UCSB Science Line
Sponge Spicules Nerve Cells Galaxy Abalone Shell Nickel Succinate X-ray Lens Lupine
UCSB Science Line
Home
How it Works
Ask a Question
Search Topics
Webcasts
Our Scientists
Science Links
Contact Information
Why can we see colors? And why can we see light?
Answer 1:

This is a good question.
The eye has special cells call photo receptors that help us see light and color. Specifically, there are two types of photo receptors called cones and rods. When scientists discovered cones and rods, they called named them based on their so they look like sharp rods and cones. Cones are concentrated in the fovea and help us see color and light whereas rods are in the periphery and help us see light in darker conditions.

Hope you are intrigued to ask more questions and pursue science and engineering.


Answer 2:

We have cells in our eyes that pick up different frequencies (colors) of light. Light behaves like a traveling wave and has a frequency, and the higher the frequency, the bluer (and brighter) the light.

Different kinds of cells pick up different frequencies, which is how we can tell one color from another.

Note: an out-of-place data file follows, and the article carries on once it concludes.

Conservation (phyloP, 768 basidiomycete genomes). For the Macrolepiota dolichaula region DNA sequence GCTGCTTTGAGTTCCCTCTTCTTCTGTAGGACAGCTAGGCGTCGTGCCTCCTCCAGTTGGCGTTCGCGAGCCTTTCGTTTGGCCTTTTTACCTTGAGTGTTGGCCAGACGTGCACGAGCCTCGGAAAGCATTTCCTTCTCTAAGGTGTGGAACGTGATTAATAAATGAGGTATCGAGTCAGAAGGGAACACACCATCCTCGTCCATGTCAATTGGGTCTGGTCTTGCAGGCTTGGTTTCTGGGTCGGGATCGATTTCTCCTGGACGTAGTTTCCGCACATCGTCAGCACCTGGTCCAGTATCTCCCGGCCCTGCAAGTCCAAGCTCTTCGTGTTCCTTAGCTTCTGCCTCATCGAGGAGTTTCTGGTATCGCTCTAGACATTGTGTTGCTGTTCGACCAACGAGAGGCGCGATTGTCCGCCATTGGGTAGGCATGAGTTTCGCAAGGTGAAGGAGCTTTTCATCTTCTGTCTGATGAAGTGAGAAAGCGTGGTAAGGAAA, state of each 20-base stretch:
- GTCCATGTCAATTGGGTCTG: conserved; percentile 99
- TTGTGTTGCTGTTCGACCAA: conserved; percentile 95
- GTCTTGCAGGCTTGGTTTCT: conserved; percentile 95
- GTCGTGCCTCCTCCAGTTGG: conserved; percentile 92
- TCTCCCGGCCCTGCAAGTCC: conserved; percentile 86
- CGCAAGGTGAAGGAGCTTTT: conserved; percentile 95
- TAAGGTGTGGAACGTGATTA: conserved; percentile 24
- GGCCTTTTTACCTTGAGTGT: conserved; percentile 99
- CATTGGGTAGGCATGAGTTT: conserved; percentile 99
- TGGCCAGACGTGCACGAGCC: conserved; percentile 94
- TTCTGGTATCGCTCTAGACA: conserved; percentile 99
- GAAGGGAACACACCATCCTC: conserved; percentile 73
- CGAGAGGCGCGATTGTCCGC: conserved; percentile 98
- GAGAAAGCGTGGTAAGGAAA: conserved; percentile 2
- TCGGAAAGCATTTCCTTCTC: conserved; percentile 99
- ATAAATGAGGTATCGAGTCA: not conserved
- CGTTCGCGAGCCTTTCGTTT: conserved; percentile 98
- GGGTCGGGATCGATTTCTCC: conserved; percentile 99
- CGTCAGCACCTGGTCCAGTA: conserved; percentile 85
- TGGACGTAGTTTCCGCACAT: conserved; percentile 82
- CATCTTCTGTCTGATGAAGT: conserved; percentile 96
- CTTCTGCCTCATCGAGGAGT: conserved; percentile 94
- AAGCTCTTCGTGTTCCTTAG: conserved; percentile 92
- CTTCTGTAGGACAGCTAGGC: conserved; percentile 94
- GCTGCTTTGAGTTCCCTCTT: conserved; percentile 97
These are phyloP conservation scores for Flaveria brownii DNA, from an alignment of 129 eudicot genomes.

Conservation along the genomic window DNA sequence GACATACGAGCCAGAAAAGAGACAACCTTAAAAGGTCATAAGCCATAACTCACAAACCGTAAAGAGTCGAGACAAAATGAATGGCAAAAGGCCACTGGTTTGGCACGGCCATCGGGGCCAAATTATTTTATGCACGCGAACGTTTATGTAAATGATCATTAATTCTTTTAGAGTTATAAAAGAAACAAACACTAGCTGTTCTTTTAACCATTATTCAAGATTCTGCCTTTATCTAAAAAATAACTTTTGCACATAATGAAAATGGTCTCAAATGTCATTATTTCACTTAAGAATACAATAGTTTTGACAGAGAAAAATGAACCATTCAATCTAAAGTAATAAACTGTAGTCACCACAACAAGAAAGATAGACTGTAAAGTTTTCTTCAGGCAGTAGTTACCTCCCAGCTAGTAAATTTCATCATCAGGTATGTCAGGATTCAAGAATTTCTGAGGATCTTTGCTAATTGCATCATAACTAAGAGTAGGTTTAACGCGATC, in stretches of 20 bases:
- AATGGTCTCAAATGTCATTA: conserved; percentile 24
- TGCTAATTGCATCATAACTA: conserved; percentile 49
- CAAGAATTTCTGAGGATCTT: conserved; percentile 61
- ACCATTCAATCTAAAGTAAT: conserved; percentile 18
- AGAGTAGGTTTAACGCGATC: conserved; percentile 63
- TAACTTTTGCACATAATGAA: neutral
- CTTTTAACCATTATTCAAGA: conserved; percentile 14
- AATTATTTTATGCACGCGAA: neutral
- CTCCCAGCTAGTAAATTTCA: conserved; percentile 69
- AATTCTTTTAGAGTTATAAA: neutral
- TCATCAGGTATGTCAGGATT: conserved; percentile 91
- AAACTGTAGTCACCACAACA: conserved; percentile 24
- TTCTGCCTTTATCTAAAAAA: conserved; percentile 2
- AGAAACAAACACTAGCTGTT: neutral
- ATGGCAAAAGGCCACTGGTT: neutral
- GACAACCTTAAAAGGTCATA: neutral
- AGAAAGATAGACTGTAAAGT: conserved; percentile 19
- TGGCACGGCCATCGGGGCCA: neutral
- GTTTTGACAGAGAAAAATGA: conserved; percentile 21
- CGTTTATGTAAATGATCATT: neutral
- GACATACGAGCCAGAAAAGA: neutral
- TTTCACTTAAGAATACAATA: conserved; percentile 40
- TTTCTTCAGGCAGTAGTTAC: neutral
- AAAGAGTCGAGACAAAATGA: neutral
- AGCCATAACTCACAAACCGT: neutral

Answer 3:

The only "light" we can detect with our eyes is actually the part of the electromagnetic spectrum called the "visible spectrum." We are unable to "see" other kinds of light, such as UV, XRay, Microwave, or Infrared with our eyes. So why can we see visible light? We have special types of neuron called photoreceptors in our eyes that detect photons (the "particles" that comprise light), and convert that information into biological signals that our bodies can process.



Click Here to return to the search form.

University of California, Santa Barbara Materials Research Laboratory National Science Foundation
This program is co-sponsored by the National Science Foundation and UCSB School-University Partnerships
Copyright © 2015 The Regents of the University of California,
All Rights Reserved.
UCSB Terms of Use